In the absence of Queen Anne, King Henry asks Lady Jane Seymour for the honour of wearing her favours as he jousts. Thomas Boleyn and Sir John Seymour exchange some angry glances at the joust.
King Henry jousts Sir Henry Norris and is seriously injured. Charles Brandon, Thomas Boleyn and Edward Seymour carry the king into the doctor's pavilion.
Madge informs Queen Anne that Henry is injured and likely to die. Anne falls into the arms of Mark Smeaton and begs him to say it isn't so.
The doctor, Charles Brandon and other nobles pray for the king while Thomas and George Boleyn sneak off to Whitehall.
Anne is in church, praying for Henry while Cromwell tells Thomas Boleyn that they are making preparation for the coronation of princess Elizabeth. She would be a ward of her mother and have Thomas Boleyn as Lord Protector.
George Boleyn tells his father that he cannot decide whether Henry dying would be a good or a bad thing. As Lord Protector, Thomas would, ipso facto, be king of England.
Thomas Cromwell arrives in the same church as Anne, also to pray.
Henry wakes up and Charles is ecstatic that he is alive.
Thomas Boleyn tells Anne that the birth of a son is very important and he begs her to always be careful, to avoid excitement and shut herself away from the world. She tells him she wishes there was a way to remove Jane Seymour. He tells her that, after she's given birth to a son, she will have all the power to deal with her.
The doctor tell Henry that an old wound has reopened due to the fall and he reminds him that he is no longer as young as he used to be. Henry is not listening and is feeling the favour, the small bit of cloth, he received from Jane Seymour.
Charles Brandon is sent to deliver a message from the king for Jane Seymour's ears only. He hands over a letter and a purse with gifts.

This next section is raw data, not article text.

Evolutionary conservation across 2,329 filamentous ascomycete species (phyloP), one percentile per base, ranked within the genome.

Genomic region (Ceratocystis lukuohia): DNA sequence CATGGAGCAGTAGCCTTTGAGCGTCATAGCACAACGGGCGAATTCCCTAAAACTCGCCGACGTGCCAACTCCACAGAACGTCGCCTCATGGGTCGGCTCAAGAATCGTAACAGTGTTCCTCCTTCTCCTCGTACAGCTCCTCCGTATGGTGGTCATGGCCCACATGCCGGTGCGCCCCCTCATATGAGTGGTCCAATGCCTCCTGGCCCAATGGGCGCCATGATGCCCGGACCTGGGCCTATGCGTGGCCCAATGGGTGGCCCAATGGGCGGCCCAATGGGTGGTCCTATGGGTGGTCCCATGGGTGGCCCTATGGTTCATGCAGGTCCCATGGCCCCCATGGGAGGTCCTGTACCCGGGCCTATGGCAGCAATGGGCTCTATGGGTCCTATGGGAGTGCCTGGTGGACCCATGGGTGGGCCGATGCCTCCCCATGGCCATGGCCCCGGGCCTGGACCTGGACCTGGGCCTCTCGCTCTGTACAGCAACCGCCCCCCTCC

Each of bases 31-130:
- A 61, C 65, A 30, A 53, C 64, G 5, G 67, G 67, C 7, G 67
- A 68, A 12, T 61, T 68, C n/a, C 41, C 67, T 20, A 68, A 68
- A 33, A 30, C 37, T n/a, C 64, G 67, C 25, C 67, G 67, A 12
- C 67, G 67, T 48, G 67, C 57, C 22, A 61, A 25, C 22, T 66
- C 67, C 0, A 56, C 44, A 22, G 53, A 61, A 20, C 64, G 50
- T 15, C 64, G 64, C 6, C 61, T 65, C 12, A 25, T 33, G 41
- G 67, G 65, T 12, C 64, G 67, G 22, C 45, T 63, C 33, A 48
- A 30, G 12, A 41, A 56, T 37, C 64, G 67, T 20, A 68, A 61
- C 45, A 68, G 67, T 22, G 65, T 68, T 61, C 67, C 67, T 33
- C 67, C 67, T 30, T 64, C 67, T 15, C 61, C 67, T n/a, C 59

A court there's a celebration and Anne tells Henry how alarmed she was. She tells him how everyone loved Elizabeth and then suggests to Henry to ask king Francis to reconsider his refusal. Henry tells her not to talk about Elizabeth when Mary is not even betrothed.
When Charles arrives, he tells Henry that Jane Seymour returned the purse and the letter unopened. She had Charles tell Henry that she had no greater treasure in the world than her honour and if he wants to give her something, he should do so after a marriage.
Henry is pleased that she behaves in such a modest manner.
Late at night, Chapuys visits Thomas Cromwell. Cromwell mentions one great obstacle to legitimising Lady Mary and Chapuys agrees, it's the Queen. Cromwell then suggests that, if there is an obstacle, they must find a way around it.
King Henry is reading when Lady Jane arrives. He tells her to sit on his knee and says that her favour saved his life. They kiss and then Queen Anne enters who flies into a rage. Henry tells Jane to leave and tries to console Anne.
At night, as Anne's ladies in waiting are playing cards, they hear Anne scream out. When they hurry into the bedroom, Anne is bleeding and has a miscarriage. A limping Henry rushes to her bedroom to find her crying. He tells her: You've lost my boy. He will not talk about it but does say that God will not grant him any male children. When Anne is up, her will speak with her. Anne tells her it is not her fault, she was distressed to see him with Jane.
Henry talks to Cromwell and tells him he made this marriage seduced by witchcraft. He considers it null and void as evidenced by the fact that God will not permit him male issue. He will take another wife.